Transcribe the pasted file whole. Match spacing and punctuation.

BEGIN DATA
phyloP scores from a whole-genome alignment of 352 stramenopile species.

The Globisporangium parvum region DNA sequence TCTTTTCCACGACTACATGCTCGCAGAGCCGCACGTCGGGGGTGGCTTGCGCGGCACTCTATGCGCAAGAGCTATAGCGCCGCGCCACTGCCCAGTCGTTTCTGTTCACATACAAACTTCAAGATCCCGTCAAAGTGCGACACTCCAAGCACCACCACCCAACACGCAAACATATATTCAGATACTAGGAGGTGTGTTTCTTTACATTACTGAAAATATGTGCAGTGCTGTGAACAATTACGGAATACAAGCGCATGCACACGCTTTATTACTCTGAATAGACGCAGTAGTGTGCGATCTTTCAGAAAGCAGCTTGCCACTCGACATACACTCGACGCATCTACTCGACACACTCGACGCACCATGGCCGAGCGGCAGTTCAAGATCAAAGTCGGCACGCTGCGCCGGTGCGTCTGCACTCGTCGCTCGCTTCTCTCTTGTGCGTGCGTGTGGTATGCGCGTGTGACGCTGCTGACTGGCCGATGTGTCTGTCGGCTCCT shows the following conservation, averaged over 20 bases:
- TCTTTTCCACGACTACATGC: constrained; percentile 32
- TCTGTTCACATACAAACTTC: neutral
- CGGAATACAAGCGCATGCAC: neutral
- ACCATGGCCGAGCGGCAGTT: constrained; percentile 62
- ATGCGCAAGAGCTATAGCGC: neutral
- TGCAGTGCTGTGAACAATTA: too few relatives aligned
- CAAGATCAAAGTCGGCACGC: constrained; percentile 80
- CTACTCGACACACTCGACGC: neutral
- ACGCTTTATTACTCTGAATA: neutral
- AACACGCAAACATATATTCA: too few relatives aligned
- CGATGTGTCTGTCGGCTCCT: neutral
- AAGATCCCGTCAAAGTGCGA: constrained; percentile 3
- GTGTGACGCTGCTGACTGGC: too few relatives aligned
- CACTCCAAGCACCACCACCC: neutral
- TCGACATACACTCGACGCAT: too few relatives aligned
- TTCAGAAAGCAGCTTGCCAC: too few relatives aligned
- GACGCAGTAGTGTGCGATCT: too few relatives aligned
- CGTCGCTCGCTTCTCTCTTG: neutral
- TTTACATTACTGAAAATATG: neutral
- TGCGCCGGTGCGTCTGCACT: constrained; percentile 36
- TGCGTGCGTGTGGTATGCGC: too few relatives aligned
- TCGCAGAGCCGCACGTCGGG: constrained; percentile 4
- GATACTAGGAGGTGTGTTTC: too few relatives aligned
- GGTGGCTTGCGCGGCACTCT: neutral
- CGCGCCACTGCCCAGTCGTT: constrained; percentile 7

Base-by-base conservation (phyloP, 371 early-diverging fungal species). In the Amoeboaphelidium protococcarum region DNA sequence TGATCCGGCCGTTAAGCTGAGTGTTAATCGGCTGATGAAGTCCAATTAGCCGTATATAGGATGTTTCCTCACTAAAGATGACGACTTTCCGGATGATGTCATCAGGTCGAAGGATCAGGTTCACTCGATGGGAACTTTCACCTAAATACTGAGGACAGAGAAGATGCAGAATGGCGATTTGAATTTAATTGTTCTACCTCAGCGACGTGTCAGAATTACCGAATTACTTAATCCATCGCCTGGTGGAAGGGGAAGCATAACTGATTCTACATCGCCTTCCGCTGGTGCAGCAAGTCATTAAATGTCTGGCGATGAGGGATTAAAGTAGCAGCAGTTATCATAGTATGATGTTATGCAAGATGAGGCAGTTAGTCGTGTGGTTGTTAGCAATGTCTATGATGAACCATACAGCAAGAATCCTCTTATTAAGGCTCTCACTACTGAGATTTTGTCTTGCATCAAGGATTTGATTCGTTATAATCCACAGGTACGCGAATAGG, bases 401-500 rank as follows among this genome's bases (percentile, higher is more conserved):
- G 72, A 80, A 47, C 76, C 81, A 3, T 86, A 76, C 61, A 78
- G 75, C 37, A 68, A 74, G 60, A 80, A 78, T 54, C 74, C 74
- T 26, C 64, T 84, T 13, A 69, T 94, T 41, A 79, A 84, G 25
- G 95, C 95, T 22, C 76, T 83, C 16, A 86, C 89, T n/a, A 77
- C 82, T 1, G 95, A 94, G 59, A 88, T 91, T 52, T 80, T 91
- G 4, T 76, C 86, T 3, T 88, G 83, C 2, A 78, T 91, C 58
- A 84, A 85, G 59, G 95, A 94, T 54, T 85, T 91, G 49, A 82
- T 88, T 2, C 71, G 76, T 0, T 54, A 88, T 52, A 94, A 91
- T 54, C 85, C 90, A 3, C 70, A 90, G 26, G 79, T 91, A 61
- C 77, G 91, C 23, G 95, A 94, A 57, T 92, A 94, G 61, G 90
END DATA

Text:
phyloP scores from a whole-genome alignment of 352 stramenopile species.

The Globisporangium parvum region DNA sequence TCTTTTCCACGACTACATGCTCGCAGAGCCGCACGTCGGGGGTGGCTTGCGCGGCACTCTATGCGCAAGAGCTATAGCGCCGCGCCACTGCCCAGTCGTTTCTGTTCACATACAAACTTCAAGATCCCGTCAAAGTGCGACACTCCAAGCACCACCACCCAACACGCAAACATATATTCAGATACTAGGAGGTGTGTTTCTTTACATTACTGAAAATATGTGCAGTGCTGTGAACAATTACGGAATACAAGCGCATGCACACGCTTTATTACTCTGAATAGACGCAGTAGTGTGCGATCTTTCAGAAAGCAGCTTGCCACTCGACATACACTCGACGCATCTACTCGACACACTCGACGCACCATGGCCGAGCGGCAGTTCAAGATCAAAGTCGGCACGCTGCGCCGGTGCGTCTGCACTCGTCGCTCGCTTCTCTCTTGTGCGTGCGTGTGGTATGCGCGTGTGACGCTGCTGACTGGCCGATGTGTCTGTCGGCTCCT shows the following conservation, averaged over 20 bases:
- TCTTTTCCACGACTACATGC: constrained; percentile 32
- TCTGTTCACATACAAACTTC: neutral
- CGGAATACAAGCGCATGCAC: neutral
- ACCATGGCCGAGCGGCAGTT: constrained; percentile 62
- ATGCGCAAGAGCTATAGCGC: neutral
- TGCAGTGCTGTGAACAATTA: too few relatives aligned
- CAAGATCAAAGTCGGCACGC: constrained; percentile 80
- CTACTCGACACACTCGACGC: neutral
- ACGCTTTATTACTCTGAATA: neutral
- AACACGCAAACATATATTCA: too few relatives aligned
- CGATGTGTCTGTCGGCTCCT: neutral
- AAGATCCCGTCAAAGTGCGA: constrained; percentile 3
- GTGTGACGCTGCTGACTGGC: too few relatives aligned
- CACTCCAAGCACCACCACCC: neutral
- TCGACATACACTCGACGCAT: too few relatives aligned
- TTCAGAAAGCAGCTTGCCAC: too few relatives aligned
- GACGCAGTAGTGTGCGATCT: too few relatives aligned
- CGTCGCTCGCTTCTCTCTTG: neutral
- TTTACATTACTGAAAATATG: neutral
- TGCGCCGGTGCGTCTGCACT: constrained; percentile 36
- TGCGTGCGTGTGGTATGCGC: too few relatives aligned
- TCGCAGAGCCGCACGTCGGG: constrained; percentile 4
- GATACTAGGAGGTGTGTTTC: too few relatives aligned
- GGTGGCTTGCGCGGCACTCT: neutral
- CGCGCCACTGCCCAGTCGTT: constrained; percentile 7

Base-by-base conservation (phyloP, 371 early-diverging fungal species). In the Amoeboaphelidium protococcarum region DNA sequence TGATCCGGCCGTTAAGCTGAGTGTTAATCGGCTGATGAAGTCCAATTAGCCGTATATAGGATGTTTCCTCACTAAAGATGACGACTTTCCGGATGATGTCATCAGGTCGAAGGATCAGGTTCACTCGATGGGAACTTTCACCTAAATACTGAGGACAGAGAAGATGCAGAATGGCGATTTGAATTTAATTGTTCTACCTCAGCGACGTGTCAGAATTACCGAATTACTTAATCCATCGCCTGGTGGAAGGGGAAGCATAACTGATTCTACATCGCCTTCCGCTGGTGCAGCAAGTCATTAAATGTCTGGCGATGAGGGATTAAAGTAGCAGCAGTTATCATAGTATGATGTTATGCAAGATGAGGCAGTTAGTCGTGTGGTTGTTAGCAATGTCTATGATGAACCATACAGCAAGAATCCTCTTATTAAGGCTCTCACTACTGAGATTTTGTCTTGCATCAAGGATTTGATTCGTTATAATCCACAGGTACGCGAATAGG, bases 401-500 rank as follows among this genome's bases (percentile, higher is more conserved):
- G 72, A 80, A 47, C 76, C 81, A 3, T 86, A 76, C 61, A 78
- G 75, C 37, A 68, A 74, G 60, A 80, A 78, T 54, C 74, C 74
- T 26, C 64, T 84, T 13, A 69, T 94, T 41, A 79, A 84, G 25
- G 95, C 95, T 22, C 76, T 83, C 16, A 86, C 89, T n/a, A 77
- C 82, T 1, G 95, A 94, G 59, A 88, T 91, T 52, T 80, T 91
- G 4, T 76, C 86, T 3, T 88, G 83, C 2, A 78, T 91, C 58
- A 84, A 85, G 59, G 95, A 94, T 54, T 85, T 91, G 49, A 82
- T 88, T 2, C 71, G 76, T 0, T 54, A 88, T 52, A 94, A 91
- T 54, C 85, C 90, A 3, C 70, A 90, G 26, G 79, T 91, A 61
- C 77, G 91, C 23, G 95, A 94, A 57, T 92, A 94, G 61, G 90